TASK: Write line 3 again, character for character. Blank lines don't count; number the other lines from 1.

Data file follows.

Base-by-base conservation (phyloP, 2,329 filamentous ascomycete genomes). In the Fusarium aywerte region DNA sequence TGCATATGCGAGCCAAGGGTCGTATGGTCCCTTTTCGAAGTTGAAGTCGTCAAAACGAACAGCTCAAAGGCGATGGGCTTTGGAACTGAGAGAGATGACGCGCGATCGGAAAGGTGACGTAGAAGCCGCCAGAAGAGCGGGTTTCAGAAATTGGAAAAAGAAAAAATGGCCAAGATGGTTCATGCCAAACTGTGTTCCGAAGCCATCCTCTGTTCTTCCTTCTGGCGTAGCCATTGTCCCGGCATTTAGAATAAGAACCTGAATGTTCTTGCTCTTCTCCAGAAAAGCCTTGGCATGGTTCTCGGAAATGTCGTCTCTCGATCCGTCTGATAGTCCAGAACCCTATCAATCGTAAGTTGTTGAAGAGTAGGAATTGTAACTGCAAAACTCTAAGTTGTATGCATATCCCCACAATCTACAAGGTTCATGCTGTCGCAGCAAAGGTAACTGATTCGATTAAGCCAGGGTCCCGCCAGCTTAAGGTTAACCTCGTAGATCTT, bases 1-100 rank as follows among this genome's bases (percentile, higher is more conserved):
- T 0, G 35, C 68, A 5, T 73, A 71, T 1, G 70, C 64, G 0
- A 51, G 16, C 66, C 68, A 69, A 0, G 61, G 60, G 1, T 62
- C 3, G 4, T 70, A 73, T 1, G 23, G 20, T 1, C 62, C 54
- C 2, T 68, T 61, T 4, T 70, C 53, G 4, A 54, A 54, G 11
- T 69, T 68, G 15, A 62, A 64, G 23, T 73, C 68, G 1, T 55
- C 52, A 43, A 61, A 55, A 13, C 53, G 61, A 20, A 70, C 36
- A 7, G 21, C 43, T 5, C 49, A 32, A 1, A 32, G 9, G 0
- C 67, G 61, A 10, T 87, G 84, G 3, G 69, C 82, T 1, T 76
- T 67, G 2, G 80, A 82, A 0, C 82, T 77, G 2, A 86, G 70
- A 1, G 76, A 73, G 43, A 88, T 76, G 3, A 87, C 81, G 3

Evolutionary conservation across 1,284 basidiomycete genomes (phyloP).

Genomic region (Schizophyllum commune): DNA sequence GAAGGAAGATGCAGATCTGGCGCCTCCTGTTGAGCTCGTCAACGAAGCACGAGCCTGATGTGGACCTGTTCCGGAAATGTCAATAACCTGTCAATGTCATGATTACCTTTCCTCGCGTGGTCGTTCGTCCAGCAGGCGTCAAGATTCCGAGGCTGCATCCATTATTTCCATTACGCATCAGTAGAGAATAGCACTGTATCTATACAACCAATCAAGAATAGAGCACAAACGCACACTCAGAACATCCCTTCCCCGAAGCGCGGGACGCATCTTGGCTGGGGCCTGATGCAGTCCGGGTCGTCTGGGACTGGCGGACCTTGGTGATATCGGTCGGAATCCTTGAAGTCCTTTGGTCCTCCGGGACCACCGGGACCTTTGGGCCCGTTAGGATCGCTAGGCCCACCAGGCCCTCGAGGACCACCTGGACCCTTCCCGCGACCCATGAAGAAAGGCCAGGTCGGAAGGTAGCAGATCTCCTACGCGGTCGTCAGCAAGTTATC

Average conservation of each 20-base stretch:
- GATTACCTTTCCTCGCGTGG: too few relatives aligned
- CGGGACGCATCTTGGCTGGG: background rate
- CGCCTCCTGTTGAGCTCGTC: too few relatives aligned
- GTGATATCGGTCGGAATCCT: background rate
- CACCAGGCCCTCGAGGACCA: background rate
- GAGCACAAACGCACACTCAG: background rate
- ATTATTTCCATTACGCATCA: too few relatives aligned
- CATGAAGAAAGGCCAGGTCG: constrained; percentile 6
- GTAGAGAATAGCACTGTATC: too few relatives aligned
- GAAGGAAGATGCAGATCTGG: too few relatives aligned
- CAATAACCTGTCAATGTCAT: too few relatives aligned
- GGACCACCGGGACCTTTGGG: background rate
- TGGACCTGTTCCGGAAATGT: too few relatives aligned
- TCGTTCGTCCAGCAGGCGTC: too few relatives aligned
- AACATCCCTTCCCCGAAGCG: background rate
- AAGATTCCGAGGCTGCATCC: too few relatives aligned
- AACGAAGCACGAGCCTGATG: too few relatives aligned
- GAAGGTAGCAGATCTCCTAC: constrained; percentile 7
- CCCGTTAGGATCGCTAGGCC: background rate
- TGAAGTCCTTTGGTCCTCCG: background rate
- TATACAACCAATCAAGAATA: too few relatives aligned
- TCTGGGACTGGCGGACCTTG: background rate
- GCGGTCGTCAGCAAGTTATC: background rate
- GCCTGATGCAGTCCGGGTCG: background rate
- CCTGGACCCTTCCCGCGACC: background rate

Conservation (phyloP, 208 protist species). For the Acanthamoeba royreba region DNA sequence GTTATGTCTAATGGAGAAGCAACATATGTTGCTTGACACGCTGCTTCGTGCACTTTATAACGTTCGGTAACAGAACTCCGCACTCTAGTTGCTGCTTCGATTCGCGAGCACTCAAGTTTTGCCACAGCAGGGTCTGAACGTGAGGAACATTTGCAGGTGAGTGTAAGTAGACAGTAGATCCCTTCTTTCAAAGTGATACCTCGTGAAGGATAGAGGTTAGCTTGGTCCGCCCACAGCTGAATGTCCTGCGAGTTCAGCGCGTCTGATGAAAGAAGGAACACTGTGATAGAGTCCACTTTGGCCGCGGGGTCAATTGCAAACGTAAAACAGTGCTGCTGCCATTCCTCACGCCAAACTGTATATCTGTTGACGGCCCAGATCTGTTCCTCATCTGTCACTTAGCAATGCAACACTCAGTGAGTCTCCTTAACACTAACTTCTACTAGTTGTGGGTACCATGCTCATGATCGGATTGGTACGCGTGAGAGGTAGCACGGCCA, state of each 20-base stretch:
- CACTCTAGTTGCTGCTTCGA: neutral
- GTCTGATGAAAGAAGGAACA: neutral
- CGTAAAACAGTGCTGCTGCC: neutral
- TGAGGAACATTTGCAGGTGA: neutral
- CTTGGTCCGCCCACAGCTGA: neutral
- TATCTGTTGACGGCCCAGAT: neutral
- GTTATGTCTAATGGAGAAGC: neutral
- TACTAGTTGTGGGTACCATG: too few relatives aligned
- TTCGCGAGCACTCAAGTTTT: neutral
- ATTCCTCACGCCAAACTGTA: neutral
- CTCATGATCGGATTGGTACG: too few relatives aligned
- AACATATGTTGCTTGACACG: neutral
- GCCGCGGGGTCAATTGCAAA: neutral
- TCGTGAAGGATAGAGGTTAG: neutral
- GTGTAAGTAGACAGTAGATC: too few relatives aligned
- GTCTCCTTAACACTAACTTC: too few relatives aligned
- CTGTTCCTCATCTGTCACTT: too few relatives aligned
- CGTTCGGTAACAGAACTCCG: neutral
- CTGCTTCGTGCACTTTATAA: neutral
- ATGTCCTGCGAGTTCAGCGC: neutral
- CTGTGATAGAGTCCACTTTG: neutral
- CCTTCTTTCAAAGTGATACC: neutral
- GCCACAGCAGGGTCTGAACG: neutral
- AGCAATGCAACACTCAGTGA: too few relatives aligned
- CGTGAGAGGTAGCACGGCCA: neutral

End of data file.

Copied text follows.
- A 51, G 16, C 66, C 68, A 69, A 0, G 61, G 60, G 1, T 62